Dell Sharpens Market Approach to Match HP, IBM

Dell Inc. will try to shake its reputation as a simple pusher of computer boxes with a new program for enterprise customers that combines hardware, software and services, as well as a focus on energy efficiency and virtualization.

The program, called Project Hybrid, will be launched in the second half of this year, the company announced at an event on Thursday in San Francisco.

Jay Parker, director of Dell's PowerEdge servers line, acknowledged that Dell's chief rivals, Hewlett-Packard Co. and IBM Corp. already offer this type of combination package for enterprises. However, he argued that IBM and HP seek to make customers dependent on them for services, which can be costly.

"When it comes to simplifying the environment, our competitors thrive on complexity," he said.

Dell also unveiled a prototype of a new blade server it will introduce in the second half of the year. Parker claimed it's more energy efficient than HP blades, but declined to provide more specifications about the product, or what in the prototype may change before the final product is launched.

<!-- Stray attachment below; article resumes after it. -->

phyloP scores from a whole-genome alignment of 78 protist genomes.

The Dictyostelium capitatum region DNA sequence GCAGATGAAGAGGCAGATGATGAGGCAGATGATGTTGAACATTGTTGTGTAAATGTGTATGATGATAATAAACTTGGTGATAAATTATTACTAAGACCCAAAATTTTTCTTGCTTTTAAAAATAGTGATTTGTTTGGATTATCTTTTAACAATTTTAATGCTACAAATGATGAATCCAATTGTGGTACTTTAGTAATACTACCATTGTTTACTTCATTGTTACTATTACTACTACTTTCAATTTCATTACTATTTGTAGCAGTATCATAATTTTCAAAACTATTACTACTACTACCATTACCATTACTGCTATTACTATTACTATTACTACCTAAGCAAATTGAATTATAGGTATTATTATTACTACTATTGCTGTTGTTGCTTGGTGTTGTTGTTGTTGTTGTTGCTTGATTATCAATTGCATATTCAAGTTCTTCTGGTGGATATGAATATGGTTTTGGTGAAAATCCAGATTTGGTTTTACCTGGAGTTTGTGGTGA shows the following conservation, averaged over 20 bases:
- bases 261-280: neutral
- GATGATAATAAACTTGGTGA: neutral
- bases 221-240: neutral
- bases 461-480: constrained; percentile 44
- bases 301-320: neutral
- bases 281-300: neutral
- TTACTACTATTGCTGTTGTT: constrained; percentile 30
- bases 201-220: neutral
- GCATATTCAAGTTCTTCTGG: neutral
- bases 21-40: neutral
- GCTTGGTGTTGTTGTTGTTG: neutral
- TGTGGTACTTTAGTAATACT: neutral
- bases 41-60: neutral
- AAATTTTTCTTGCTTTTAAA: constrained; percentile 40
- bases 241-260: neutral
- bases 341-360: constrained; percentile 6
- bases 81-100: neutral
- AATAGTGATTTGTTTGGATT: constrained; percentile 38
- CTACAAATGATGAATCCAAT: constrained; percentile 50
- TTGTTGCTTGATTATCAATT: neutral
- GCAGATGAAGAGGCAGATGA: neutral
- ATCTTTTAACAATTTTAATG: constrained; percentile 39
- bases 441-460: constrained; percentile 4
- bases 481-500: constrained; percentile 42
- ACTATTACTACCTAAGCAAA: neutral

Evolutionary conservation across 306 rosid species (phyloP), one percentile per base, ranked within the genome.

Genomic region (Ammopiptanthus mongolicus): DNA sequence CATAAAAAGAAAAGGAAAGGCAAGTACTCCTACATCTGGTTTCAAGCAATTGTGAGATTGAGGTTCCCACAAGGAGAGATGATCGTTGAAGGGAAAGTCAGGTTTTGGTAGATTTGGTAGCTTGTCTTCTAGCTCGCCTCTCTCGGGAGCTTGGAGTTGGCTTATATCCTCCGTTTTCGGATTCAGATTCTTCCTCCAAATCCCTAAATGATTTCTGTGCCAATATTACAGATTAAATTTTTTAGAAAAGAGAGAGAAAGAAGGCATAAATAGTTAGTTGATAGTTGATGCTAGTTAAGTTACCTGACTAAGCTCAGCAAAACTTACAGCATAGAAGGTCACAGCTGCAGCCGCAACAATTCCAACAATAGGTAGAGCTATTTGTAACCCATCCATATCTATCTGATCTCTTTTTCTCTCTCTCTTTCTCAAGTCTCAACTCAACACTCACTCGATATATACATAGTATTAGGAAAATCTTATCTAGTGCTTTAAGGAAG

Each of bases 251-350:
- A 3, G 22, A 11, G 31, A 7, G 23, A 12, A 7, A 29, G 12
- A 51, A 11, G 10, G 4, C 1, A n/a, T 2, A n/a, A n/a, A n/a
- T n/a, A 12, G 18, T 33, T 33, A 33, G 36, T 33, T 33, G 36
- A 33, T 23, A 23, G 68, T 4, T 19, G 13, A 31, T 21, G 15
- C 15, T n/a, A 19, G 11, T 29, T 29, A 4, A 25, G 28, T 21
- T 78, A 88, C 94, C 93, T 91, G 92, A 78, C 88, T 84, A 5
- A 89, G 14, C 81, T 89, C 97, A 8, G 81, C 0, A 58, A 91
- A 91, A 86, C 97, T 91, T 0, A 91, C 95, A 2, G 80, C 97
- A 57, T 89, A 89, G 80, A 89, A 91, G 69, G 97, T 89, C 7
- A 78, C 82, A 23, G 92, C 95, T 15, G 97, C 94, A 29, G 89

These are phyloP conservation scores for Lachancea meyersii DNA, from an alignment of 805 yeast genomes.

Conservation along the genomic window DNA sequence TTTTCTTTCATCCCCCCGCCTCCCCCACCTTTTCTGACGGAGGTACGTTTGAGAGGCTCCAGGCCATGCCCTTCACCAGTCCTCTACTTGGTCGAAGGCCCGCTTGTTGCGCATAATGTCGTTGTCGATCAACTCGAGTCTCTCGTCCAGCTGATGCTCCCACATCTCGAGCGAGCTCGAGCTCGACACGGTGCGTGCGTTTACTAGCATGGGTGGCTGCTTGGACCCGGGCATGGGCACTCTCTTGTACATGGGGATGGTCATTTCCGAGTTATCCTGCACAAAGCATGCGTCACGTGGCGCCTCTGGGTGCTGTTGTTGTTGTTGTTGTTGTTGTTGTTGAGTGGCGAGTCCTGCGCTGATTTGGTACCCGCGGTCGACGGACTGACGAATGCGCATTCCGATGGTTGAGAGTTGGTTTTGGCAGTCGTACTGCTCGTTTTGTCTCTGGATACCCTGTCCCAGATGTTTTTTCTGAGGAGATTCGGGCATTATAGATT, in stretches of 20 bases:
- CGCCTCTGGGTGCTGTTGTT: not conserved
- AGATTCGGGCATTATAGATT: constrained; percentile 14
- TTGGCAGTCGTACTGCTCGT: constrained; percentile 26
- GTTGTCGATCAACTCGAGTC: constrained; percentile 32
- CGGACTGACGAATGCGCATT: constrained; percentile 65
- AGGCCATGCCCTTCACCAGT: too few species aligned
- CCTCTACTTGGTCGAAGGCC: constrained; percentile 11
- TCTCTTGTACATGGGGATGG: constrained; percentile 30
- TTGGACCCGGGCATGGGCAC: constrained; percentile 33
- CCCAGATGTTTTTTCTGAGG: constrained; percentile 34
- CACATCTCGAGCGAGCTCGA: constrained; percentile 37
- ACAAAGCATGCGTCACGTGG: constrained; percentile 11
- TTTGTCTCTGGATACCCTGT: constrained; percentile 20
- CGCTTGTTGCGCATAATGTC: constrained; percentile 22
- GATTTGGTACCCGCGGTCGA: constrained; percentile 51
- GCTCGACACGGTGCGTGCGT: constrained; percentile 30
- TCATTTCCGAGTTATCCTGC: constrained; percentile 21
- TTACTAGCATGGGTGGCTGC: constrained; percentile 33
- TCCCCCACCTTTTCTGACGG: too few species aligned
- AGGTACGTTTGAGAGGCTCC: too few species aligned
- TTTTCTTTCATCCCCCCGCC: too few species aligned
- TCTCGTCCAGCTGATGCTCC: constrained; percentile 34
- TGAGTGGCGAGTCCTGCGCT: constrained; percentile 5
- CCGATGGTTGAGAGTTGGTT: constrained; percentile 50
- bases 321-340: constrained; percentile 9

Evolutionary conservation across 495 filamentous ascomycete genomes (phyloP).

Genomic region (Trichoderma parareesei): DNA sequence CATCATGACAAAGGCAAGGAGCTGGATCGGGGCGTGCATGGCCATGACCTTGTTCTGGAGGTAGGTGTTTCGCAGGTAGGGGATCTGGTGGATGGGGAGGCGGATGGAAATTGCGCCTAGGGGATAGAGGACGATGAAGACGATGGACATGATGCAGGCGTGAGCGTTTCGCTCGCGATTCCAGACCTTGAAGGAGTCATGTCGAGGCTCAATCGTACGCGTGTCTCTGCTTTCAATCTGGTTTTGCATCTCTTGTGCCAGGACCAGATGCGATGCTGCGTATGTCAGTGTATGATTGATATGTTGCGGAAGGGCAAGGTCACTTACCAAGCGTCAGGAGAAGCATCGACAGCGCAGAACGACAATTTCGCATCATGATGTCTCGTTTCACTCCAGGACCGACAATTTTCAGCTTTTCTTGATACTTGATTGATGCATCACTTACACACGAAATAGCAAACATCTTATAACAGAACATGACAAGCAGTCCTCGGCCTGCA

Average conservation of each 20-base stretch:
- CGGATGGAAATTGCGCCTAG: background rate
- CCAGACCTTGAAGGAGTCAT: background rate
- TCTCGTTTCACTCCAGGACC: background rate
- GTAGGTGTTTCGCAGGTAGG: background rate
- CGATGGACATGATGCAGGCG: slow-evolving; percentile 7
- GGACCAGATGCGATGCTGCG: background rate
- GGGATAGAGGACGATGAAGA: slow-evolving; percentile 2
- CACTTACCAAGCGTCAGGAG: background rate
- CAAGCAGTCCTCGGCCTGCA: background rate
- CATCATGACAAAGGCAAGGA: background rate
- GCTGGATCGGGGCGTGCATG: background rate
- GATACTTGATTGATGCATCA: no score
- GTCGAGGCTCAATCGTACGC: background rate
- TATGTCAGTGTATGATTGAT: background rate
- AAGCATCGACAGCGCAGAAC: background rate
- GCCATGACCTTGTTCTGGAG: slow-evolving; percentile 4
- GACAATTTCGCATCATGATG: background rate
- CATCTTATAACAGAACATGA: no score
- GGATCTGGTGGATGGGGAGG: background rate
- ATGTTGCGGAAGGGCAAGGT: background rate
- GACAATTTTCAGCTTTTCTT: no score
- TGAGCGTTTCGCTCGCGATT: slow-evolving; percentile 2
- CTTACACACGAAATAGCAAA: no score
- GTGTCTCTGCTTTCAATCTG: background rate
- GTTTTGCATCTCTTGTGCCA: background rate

Parker denied that Dell chose the name Project Hybrid to play on the popularity of energy efficient hybrid cars.

Dell has suffered of late as it lost the top PC sales position to HP in 2006 and trails it in server sales to businesses. Michael Dell, chairman and cofounder of Dell, took over the position of CEO from Kevin Rollins in January.

The idea of selling a combination of hardware, software and services to enterprise customers is nothing new. It's the formula that has worked for IBM and HP, said Charles King, principal analyst at PundIT Inc., a technology research firm.

Project Hybrid is Dell's way to focus more on that strategy.

"This is an attempt by the company to show they are cognizant of these issues and that they are mobilizing their energies and product development to meet these greater strategic needs of customers," King said.

Kevin Kettler, Dell's chief technology officer, showed other innovations on the market or in development, including a thin flat panel display and an 80G-byte hard drive for notebooks which boots up the computer faster than one with a conventional 30G-byte drive.

"This is where the excitement is happening about the changes at Dell," said Kettler. "It's really around how you move to the higher level of looking at customer problems in totality and on how you deliver."

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